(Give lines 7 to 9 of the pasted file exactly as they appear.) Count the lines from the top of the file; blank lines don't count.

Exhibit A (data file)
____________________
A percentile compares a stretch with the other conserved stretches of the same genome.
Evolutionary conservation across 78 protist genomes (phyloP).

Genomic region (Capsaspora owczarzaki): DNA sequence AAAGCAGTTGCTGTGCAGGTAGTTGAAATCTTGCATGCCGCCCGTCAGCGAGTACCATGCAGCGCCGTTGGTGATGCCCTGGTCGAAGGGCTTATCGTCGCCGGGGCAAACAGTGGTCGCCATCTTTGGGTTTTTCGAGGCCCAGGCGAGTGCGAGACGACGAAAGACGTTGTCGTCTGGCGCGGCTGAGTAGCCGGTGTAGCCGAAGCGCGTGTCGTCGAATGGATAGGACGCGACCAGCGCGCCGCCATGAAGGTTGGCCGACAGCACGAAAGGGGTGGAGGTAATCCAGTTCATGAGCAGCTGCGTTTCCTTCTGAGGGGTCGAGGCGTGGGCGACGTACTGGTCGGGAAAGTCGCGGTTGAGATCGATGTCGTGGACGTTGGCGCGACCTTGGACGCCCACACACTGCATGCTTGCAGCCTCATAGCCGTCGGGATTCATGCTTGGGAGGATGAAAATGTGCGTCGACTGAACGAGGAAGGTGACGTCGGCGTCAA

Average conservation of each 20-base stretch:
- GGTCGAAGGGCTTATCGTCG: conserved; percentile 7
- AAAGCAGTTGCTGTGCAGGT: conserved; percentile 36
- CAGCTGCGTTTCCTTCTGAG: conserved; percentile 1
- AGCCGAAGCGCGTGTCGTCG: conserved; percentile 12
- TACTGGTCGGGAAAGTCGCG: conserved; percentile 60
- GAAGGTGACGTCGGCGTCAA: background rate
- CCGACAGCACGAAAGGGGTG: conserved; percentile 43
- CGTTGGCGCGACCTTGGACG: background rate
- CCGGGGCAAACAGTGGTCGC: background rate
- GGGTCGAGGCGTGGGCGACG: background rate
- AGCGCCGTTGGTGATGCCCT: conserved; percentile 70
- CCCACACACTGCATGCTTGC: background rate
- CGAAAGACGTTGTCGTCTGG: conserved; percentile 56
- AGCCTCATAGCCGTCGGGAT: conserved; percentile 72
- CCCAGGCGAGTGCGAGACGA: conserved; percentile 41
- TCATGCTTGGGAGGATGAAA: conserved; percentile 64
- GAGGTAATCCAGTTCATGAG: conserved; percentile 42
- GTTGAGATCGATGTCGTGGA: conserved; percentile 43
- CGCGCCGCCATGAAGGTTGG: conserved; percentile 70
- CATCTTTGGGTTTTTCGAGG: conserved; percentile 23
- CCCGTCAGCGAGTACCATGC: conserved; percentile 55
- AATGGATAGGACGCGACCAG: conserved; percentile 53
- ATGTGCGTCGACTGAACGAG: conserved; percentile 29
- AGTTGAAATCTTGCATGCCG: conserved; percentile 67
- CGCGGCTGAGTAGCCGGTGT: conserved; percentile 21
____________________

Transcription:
- CAGCTGCGTTTCCTTCTGAG: conserved; percentile 1
- AGCCGAAGCGCGTGTCGTCG: conserved; percentile 12
- TACTGGTCGGGAAAGTCGCG: conserved; percentile 60